The Government of Today's Egypt
Egypt has a Constitution that was adopted in 1971. It defines how the country is ruled. It says that there will be a President, and the President will be elected every six years. A presidential nominee is chosen by a two-thirds majority vote of the People's Assembly, and then that nominee is elected by popular referendum. The People's Assembly is a part of the Egyptian government. 434 of the members are elected by the people, and 10 are appointed by the President. They approve new laws and budgets. The members of The People's Assembly are elected every 5 years.
The responsibility of ruling Egypt is shared by both a president and a prime minister. The Egyptian President holds a lot of power, because he supervises the formulation of laws and policies. He is also in charge of Egypt's Armed Forces (the military). The President, Muhammad Hosni Said Mubarak (Hosni Mubarak) was elected to office in 1981 and has been the President ever since. Prime Minister Ahmed Nazif was sworn into office in 2004. Because the President and Prime Minister share in running the country, this creates a system of checks and balances, keeping one ruling person or the other from getting too much power.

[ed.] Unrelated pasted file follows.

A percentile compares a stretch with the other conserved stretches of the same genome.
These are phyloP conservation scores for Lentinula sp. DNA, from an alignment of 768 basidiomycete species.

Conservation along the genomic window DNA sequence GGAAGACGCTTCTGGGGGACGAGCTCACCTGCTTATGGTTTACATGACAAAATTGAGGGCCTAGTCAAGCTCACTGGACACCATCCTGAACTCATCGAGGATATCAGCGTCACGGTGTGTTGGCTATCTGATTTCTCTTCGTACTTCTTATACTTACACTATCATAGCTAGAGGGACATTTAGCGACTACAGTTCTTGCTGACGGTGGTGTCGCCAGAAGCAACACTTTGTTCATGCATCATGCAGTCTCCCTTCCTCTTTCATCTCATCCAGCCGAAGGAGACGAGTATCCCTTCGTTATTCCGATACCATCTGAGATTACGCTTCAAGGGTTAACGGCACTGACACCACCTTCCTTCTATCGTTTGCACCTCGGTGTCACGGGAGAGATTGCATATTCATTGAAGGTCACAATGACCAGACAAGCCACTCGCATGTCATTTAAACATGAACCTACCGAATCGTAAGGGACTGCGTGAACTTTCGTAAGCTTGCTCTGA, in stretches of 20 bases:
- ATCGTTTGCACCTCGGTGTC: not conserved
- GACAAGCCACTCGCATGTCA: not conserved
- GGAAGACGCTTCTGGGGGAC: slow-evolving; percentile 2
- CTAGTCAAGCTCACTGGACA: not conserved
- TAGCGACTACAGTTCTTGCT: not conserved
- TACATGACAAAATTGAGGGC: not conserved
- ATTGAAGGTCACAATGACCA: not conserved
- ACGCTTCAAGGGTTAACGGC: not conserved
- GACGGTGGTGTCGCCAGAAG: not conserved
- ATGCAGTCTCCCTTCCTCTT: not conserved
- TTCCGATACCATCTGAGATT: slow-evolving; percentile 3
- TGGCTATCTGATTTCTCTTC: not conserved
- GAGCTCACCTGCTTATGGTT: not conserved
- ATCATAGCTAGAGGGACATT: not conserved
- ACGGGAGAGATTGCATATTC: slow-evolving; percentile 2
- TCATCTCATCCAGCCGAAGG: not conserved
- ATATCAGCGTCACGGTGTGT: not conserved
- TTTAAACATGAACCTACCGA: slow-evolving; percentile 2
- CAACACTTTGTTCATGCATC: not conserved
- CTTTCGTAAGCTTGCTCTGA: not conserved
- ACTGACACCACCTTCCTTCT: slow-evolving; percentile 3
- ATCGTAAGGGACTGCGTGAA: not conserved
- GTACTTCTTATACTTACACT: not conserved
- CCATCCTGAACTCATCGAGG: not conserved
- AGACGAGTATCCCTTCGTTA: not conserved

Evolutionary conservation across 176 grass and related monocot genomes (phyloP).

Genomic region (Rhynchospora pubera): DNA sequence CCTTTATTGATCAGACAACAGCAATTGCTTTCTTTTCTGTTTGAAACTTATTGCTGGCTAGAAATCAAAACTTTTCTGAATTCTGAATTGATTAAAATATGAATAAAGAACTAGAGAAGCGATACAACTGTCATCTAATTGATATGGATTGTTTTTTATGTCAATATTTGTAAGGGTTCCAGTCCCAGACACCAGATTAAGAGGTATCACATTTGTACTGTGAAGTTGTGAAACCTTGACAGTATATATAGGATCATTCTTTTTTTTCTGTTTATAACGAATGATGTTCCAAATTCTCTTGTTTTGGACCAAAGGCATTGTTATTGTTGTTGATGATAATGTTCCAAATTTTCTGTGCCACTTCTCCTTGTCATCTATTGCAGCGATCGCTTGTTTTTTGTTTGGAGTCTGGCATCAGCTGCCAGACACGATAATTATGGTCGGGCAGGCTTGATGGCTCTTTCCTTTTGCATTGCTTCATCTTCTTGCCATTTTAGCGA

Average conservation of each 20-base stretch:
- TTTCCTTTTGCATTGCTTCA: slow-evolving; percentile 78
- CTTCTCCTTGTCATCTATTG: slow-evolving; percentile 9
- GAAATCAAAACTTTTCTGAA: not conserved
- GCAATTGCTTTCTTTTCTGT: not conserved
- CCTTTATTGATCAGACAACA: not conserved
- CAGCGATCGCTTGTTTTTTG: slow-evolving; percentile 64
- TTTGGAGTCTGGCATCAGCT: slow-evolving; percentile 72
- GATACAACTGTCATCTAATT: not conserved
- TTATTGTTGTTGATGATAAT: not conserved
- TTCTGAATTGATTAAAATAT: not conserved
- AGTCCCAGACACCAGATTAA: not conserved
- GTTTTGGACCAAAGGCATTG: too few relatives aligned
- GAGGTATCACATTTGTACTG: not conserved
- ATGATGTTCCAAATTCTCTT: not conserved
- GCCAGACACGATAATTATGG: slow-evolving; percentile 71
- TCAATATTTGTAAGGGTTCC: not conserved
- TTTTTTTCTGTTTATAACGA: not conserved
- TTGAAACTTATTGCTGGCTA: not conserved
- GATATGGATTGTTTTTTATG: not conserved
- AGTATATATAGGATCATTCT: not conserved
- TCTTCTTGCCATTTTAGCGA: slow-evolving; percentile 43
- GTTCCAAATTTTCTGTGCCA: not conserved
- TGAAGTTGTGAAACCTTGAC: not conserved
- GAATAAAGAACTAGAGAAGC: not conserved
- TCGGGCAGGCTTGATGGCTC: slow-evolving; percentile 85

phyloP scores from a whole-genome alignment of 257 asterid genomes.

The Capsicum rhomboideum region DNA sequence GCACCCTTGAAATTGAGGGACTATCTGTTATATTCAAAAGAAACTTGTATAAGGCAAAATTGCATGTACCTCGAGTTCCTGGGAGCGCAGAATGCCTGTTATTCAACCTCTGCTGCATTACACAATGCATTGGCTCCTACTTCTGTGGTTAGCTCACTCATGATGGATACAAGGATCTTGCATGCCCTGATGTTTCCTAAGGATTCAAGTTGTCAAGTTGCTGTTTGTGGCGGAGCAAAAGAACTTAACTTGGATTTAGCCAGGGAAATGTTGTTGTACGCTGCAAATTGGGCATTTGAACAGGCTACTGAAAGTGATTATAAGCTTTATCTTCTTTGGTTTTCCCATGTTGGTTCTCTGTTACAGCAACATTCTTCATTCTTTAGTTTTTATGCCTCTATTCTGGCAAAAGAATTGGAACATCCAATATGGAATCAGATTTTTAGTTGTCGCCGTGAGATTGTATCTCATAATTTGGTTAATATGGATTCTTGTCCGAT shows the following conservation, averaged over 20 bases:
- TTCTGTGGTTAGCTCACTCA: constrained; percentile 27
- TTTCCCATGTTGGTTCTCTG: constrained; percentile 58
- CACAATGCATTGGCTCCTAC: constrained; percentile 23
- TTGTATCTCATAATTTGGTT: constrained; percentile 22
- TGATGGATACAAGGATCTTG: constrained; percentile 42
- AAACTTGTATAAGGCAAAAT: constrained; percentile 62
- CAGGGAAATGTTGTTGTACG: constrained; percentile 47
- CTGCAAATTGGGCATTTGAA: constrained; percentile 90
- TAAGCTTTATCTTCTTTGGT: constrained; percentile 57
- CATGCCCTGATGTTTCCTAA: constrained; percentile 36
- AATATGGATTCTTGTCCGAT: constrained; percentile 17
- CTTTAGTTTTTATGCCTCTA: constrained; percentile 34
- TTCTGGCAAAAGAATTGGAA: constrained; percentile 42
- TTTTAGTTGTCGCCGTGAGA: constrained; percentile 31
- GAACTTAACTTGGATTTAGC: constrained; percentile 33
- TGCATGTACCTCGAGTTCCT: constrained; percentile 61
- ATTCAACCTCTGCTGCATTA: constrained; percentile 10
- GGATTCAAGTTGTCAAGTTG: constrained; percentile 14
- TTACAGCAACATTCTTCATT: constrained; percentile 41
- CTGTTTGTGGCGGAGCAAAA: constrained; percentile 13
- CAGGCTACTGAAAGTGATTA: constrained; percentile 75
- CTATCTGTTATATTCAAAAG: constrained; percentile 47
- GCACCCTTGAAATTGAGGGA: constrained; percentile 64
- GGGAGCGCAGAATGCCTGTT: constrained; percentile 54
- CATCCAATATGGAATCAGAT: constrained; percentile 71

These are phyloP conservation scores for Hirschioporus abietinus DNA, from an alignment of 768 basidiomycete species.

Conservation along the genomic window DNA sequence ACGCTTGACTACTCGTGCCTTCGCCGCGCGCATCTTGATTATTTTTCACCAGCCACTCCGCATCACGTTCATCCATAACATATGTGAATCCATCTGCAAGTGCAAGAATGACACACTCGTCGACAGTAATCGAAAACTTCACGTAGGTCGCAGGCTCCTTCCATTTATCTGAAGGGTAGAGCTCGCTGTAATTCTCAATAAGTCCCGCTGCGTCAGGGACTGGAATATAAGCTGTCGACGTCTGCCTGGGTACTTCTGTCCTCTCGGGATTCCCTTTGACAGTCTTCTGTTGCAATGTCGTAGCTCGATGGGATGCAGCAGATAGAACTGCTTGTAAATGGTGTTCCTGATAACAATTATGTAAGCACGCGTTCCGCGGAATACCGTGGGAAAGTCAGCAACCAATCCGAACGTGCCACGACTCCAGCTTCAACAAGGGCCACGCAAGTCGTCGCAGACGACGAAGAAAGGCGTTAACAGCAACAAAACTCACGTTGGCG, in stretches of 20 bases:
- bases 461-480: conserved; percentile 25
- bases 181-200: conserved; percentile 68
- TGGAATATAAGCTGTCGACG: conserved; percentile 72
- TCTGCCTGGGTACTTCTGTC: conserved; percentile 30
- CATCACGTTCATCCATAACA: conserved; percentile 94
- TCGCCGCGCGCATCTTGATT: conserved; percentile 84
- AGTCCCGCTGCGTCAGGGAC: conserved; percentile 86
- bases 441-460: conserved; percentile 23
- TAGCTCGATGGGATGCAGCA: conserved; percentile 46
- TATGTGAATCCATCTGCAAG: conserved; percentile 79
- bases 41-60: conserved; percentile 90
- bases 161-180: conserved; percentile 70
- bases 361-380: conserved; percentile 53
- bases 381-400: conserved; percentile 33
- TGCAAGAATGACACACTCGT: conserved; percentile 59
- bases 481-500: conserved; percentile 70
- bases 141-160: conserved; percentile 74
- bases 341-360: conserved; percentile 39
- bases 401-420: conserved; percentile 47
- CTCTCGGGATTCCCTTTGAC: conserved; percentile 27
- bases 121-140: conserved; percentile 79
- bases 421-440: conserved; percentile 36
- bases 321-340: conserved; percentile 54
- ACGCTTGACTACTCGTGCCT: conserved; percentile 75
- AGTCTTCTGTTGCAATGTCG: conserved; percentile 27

Egypt is divided up into 26 governorates. A governorate is like a county or a small state. The governor is the head of the governorate, and is chosen by the President. It has its own local government, like a local city council. Each governorate manages its public utilities and provides services to the people.